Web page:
3 hours

This course builds on skills from the introductory Creative Writing course and prepares students for work as advanced critical readers and published writers.  The course requires students to master fundamental literary moves in multiple genres and allows students to investigate areas of interest in Creative Writing, including writing for the Internet, writing for children, genre writing, playwriting, television, and script writing. 
This class may be repeated for up to 6 hours of credit.
Prerequisite: EWPC 235


EWPC 440. 20th Century Poetry
3 hours

This course introduces students to poetry from the dawn of Modernism to the present. The course surveys the important writers, works, and movements in British, American, and global Anglo poetry. It explores the tensions between fixed and organic forms, the nature of modernist and post-modernist poetry, and the way in which poetics guides and influences poetry writing.
Prerequisites: EWPC 250 and 255


EWPC 450. The Novel
3 hours

This course introduces students to the novel, the premier literary genre of the industrial and modern world. It traces the development of the novel from its origins in 18th century England, through the rise of realism in the 19th century, and into the various experiments with the novel form in 20th century modernism and post-modernism.
Prerequisites: EWPC 250 and 255


EWPC 460.  The Drama
3 hours

This course surveys the development of the theater arts during the major periods of the theater, from Ancient Greece to modern times. It explores the genre both as form of writing and as a performance, surveys the masterpieces of world drama, the world’s great dramatists, and the most important dramatic movements in world drama. 
Prerequisites: EWPC 250 and 255


EWPC 470.  Applied Journalism
3 hours

This experiential learning course puts into practice the journalism skills learned in Reporting and Writing for the Media. Students will serve on the staff of The Shavings student newspaper and be intimately involved in its production and publication.  This class may be repeated for up to 6 hours of credit.
Prerequisites: EWPC 316


EWPC 471.  Applied Media
3 hours

This experiential learning course puts into practice all of the professional writing and digital video/audio skills needed to do public-ready, Web-based journalism. Using multiple media platforms (text, audio, and visual), students will craft professional and compelling news and feature stories to share with a variety of internal and external audiences—students, alumni, prospective students, benefactors, and the local community. Students will assemble a portfolio of representative work that can be presented to prospective employers. This class may be repeated for up to 6 hours of credit.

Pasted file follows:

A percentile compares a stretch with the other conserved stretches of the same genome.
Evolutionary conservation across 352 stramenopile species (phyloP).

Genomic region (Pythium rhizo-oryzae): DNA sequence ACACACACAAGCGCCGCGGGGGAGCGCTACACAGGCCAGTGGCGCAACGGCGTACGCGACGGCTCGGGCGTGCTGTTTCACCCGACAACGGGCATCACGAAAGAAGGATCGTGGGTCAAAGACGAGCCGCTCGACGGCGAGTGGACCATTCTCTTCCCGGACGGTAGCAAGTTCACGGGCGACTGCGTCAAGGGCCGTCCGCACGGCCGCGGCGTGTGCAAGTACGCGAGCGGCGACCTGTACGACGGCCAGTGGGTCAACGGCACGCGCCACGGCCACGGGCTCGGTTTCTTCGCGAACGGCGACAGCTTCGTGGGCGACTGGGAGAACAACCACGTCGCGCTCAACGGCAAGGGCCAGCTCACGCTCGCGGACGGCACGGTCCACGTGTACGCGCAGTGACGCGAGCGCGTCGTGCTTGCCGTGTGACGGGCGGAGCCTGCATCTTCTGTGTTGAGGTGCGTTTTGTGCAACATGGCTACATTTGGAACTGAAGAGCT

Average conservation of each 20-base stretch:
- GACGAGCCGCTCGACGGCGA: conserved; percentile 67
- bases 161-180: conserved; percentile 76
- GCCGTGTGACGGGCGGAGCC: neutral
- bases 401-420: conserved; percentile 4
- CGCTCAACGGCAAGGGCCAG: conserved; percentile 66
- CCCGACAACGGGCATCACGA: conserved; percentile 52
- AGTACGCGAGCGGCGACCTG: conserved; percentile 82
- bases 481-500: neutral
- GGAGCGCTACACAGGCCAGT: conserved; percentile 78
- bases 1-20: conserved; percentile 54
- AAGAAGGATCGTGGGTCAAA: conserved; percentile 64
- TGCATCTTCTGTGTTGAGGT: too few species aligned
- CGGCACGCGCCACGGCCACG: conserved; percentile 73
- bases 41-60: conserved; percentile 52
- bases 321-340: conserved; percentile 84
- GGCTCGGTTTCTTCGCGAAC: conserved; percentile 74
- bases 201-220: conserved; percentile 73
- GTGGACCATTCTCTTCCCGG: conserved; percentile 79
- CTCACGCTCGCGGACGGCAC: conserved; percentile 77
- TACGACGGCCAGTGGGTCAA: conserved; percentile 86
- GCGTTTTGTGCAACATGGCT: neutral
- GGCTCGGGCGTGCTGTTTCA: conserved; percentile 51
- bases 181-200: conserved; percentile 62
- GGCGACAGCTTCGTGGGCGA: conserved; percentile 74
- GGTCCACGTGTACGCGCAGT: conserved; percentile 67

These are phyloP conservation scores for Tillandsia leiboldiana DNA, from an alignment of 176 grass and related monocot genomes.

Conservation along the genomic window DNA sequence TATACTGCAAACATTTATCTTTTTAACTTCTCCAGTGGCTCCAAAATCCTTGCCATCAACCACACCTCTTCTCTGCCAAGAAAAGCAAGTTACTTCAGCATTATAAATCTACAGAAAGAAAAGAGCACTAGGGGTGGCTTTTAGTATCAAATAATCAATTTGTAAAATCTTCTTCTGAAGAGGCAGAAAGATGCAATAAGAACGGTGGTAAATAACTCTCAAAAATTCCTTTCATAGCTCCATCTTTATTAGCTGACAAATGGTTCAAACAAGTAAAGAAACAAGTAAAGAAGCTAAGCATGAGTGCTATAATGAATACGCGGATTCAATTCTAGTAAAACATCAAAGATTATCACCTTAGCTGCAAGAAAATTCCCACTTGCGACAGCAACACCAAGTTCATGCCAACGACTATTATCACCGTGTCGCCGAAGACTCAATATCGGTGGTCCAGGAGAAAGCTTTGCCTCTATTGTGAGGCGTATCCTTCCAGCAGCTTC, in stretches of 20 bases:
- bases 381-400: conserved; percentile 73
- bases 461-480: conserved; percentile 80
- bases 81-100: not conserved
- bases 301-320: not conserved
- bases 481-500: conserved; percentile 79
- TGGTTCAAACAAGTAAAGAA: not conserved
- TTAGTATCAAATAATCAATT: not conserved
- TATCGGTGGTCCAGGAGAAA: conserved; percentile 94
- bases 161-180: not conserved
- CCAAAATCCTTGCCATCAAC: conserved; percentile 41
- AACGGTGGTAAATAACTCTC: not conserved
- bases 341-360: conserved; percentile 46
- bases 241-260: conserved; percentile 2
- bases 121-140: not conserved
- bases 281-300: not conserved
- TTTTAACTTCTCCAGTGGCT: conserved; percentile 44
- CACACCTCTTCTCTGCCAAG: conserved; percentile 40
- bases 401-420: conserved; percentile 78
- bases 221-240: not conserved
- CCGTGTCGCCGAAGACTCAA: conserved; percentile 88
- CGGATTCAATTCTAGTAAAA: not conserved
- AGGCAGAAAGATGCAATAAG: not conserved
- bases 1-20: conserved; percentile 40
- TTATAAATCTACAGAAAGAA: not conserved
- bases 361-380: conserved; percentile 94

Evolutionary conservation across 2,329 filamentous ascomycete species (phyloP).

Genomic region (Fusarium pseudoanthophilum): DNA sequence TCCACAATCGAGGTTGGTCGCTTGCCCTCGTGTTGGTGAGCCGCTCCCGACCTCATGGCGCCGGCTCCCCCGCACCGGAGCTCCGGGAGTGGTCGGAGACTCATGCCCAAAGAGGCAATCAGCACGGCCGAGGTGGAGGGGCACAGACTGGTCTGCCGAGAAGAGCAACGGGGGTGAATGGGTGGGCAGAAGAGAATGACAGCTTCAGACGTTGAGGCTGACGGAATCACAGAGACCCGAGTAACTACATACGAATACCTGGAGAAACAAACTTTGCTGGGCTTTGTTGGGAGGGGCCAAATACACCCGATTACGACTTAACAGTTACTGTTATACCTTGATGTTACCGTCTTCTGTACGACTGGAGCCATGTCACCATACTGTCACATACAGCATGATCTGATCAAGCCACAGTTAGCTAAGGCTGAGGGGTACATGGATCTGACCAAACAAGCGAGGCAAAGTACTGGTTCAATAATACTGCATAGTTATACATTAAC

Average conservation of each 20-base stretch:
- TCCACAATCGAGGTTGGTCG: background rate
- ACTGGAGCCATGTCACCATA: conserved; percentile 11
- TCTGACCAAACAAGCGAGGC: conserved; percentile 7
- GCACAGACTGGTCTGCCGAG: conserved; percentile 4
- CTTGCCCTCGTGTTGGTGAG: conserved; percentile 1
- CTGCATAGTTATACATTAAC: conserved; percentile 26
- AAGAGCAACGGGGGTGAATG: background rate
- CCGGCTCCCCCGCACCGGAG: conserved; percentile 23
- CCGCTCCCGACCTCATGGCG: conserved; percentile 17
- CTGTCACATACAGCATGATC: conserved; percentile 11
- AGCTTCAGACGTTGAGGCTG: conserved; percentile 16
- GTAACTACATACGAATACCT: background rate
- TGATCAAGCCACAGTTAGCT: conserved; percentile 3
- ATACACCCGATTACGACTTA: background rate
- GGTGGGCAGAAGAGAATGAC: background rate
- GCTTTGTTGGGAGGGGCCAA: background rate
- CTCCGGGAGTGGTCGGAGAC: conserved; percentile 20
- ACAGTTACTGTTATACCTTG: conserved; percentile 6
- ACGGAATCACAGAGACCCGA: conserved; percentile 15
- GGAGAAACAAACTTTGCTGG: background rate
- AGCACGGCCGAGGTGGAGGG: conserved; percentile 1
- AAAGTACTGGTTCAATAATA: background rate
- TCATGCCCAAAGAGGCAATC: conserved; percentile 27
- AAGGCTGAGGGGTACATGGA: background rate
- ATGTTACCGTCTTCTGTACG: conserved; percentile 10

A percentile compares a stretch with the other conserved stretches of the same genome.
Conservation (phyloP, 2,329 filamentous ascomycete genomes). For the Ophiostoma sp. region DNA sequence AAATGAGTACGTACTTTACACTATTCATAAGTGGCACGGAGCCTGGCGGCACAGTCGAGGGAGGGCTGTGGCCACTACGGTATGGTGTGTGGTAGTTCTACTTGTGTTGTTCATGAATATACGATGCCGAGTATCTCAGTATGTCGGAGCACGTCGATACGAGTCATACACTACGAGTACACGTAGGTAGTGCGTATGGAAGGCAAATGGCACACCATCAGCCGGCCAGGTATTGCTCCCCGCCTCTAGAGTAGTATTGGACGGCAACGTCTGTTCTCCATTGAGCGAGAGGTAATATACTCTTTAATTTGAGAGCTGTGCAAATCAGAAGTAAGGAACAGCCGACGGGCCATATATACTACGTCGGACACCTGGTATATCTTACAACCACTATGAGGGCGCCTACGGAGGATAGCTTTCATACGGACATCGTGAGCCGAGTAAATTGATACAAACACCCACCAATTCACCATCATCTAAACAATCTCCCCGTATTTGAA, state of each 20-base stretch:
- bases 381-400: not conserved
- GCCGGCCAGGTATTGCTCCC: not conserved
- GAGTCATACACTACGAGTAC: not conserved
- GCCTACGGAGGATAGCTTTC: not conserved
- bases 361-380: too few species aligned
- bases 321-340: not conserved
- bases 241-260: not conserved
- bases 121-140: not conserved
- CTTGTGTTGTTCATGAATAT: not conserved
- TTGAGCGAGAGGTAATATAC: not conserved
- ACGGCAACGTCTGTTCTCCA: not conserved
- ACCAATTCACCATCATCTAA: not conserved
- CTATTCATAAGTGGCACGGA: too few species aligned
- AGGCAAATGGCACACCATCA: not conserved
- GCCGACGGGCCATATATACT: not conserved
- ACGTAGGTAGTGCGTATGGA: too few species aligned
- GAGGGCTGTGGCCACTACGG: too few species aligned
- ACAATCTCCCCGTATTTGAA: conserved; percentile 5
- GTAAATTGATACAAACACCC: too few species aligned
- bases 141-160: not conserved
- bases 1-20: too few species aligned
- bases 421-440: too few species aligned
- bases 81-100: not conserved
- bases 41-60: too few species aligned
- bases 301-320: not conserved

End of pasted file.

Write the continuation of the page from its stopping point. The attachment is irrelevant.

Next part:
Prerequisites: EWPC 370 and EWPC 372


EWPC 495.  Internship in English
1-3 hours

The internship in English enables students to acquire practical experience in a variety of professional writing settings that draw on the skills and knowledge obtained in their course of study. Work settings include publishers, small presses, public relations firms, ad agencies, magazines, newspapers, etc. The program director must approve and a full-time faculty member in English must coordinate the internship.
The course may be repeated for up to 6 hours.
Prerequisites: Senior status needed before application can be made.


EWPC 496.  Topics in English
3 hours

This course will examine topics of special interest in the field of English studies. The course allows students and professors to explore such wide-ranging topics as The Graphic Novel, The Fantasy Novel, Grant Writing, Greek and Roman Classics, Contemporary Multicultural Literature, Digital Marketing and Publishing, and more.
Topics courses (but not specific topics) may be repeated for a total of 9 hours.


EWPC 499.  Senior Seminar in English
3 hours

In the Senior Seminar in English students prepare a large writing project designed in cooperation with his or her advisor, perform the variety of tasks necessary to enter the job market: doing industry research and job searches, writing resumes and cover-letters, and preparing writing portfolios. Students must pass the English Program Senior Survival Week, the final assessment of all English majors. Senior standing is required.


 

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Contact Information

Program Director: Christopher Buczinsky
Room: 177
Telephone: (219) 473-4250
FAX: (219) 473-4259
E-mail: cbuczinsky@ccsj.edu



Calumet College of St. Joseph